Will the wealthy flee Philadelphia if an intangible wealth tax is adopted?
For 20 years, tax “reformers”— who ritualistically call for deep cuts in business and wage taxes—have taken center stage in discussions about economic growth and job creation in Philadelphia. In a forthcoming paper, we will return to that debate, not just with evidence that refutes the claims that tax cuts are either necessary or sufficient to spur job creation, but also with reasons to think that business and wage tax cuts, together with the spending reductions they require would actually make the chasm between much of our population and the dynamic parts of economy even greater. Here, however, we want to turn to the specific question about whether wealthy Philadelphians who will pay the intangible wealth tax are likely to flee our city to escape.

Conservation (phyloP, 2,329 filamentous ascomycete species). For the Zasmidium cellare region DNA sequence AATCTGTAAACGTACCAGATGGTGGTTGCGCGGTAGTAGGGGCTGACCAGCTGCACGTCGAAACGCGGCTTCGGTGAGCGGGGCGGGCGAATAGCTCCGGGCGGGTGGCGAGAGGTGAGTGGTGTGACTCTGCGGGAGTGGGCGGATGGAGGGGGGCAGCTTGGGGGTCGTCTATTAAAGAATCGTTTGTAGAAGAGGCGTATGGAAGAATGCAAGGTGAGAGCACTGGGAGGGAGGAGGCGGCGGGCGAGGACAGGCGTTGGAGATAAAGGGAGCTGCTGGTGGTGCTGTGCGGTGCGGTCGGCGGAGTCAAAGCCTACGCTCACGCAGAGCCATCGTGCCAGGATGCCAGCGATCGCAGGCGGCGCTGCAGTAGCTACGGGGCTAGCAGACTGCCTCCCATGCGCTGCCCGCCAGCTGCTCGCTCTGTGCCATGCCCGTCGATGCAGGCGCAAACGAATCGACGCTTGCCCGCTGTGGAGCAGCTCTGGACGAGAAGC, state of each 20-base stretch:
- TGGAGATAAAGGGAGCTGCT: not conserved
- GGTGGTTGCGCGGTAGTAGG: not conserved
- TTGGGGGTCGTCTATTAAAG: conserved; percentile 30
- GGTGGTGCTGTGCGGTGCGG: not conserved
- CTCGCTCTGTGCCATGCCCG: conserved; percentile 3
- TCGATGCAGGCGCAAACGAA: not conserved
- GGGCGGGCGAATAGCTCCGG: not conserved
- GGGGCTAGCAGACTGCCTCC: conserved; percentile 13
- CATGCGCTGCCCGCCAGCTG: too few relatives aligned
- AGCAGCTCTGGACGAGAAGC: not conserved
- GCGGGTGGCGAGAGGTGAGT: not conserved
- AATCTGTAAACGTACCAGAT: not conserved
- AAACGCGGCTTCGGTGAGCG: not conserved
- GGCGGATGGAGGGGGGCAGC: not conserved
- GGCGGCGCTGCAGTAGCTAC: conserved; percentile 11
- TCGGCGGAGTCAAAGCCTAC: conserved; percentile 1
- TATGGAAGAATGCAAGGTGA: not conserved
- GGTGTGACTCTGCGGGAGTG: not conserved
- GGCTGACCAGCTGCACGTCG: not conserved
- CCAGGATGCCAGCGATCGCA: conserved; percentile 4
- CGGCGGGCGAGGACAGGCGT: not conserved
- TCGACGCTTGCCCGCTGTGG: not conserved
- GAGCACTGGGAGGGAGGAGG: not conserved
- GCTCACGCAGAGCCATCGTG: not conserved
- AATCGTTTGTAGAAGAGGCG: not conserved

Stop and think for a moment about the tax rate we propose and you’ll realize that this scenario is fanciful. A 4-mill tax on $500,000 in wealth is only $2,000. Would a family with that level of wealth—beyond retirement accounts—that lives in Center City and is able to walk to art and cultural institutions and events, extraordinary restaurants, and our parks and waterfronts move to the suburbs such as Cherry Hill or Malvern that are a long car or train ride away (and that’s even worse during rush hour) to save $2,000? Would such a family that lives in Chestnut Hill or Mt. Airy, and that is not only a short car or train ride to Center City but within walking distance of the extraordinary beauty of the Wissahickon Park make such a choice? To ask that question is to answer it.